Two years after my little sister’s birth, the Japanese started invading the islands. Around this time, my mother found a ship leaving Sumatra. The captain intended to help Indo families escape to the island of Java. Hearing the news, we rushed to pack a few belongings: A picture album, some clothing, my father’s favorite jacket, and a small pot (which later saved my life because it helped me hide my life threatening disease from the Japanese). My mother saved that jacket throughout the war and then passed it onto my older sister, Grace. When Grace died, I received the jacket. To this day, I have it hanging in my closet. I still put my extra money in the front pocket because I know my father is watching over it.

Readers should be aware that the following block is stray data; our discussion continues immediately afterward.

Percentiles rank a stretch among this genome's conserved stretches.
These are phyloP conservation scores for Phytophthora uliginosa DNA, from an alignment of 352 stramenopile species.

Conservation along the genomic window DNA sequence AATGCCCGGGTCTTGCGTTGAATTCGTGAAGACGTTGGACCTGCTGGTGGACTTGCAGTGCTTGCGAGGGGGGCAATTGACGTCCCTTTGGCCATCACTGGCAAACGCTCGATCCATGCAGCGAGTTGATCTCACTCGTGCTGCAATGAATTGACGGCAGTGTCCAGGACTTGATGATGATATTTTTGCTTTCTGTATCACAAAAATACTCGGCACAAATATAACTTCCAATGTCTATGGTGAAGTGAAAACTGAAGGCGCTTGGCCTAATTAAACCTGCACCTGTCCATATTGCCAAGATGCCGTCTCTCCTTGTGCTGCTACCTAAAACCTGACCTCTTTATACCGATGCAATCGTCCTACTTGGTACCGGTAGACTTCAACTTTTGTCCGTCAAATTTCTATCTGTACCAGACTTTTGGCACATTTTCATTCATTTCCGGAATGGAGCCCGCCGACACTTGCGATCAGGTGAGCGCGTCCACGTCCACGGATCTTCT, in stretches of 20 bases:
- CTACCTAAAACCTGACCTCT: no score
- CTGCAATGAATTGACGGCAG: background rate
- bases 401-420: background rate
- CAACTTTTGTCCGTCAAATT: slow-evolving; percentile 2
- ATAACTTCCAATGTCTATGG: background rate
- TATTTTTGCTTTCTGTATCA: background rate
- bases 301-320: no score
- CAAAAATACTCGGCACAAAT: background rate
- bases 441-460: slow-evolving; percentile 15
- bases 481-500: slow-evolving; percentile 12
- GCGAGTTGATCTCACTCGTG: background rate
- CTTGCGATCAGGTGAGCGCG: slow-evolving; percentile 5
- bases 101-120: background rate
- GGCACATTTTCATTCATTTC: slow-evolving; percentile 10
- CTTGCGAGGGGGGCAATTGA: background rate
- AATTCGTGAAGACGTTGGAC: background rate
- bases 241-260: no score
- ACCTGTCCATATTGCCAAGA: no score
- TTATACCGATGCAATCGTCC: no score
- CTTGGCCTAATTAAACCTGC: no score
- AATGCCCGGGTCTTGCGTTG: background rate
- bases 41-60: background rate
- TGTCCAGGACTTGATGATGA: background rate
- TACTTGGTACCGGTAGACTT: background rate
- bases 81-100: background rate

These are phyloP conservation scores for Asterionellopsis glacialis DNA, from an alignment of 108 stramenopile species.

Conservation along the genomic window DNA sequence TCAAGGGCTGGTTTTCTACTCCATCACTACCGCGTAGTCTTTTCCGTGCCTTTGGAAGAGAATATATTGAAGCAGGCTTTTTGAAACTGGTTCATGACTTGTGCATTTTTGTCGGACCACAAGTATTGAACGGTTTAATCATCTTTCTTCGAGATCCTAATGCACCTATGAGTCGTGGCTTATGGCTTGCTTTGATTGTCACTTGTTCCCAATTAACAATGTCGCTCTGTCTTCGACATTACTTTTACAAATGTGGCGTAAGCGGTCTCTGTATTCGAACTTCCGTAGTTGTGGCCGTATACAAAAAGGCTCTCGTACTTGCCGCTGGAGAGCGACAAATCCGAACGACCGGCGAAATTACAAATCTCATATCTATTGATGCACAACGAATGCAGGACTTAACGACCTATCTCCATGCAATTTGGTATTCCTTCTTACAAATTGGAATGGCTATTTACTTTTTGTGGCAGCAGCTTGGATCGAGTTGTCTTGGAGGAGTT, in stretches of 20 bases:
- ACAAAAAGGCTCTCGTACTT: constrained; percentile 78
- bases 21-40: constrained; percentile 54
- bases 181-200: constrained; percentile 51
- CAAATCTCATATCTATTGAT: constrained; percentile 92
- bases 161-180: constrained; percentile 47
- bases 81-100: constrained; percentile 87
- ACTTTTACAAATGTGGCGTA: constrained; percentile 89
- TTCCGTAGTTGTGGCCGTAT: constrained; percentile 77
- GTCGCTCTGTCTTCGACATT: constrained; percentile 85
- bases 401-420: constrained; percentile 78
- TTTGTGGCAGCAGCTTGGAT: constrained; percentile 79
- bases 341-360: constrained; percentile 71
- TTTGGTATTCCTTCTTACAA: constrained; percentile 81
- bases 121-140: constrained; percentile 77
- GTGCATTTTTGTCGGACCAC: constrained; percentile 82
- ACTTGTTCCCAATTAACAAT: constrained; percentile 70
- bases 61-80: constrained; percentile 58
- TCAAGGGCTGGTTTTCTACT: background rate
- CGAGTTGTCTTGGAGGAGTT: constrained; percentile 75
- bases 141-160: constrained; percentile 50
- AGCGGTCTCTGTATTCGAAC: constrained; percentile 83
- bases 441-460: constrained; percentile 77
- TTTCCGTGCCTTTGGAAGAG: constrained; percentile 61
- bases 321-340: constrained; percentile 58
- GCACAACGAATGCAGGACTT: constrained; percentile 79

When the ship arrived in Java, the enemy was waiting for us. They took my family to a prison camp. The Japanese treated us with cruelty and nearly starved us. We ate almost anything. To supplement the rice husks the guards fed us, we would look in holes for frogs, catch small snakes, and throw rocks at birds to bring them out of the sky. Once we heard a stray cat hissing and went to see what was happening. To our surprise, there was a huge boa constrictor slithering slowly across the ground. A group of mother’s went after the snake, beating it to death with cooking spoons. After killing the snake, they hung it up, stripped off its skin, and divided it between the hungry families. I remember it being very disgusting but when you’re hungry you will eat anything. While we were trying to survive in the prison camp, I came down with malaria. I grew very skinny and had bloody diarrhea. Luckily we had the small pot from home, which I could use as a toilet. If the Japanese had found that I was deathly ill, they would have taken me away from my mother.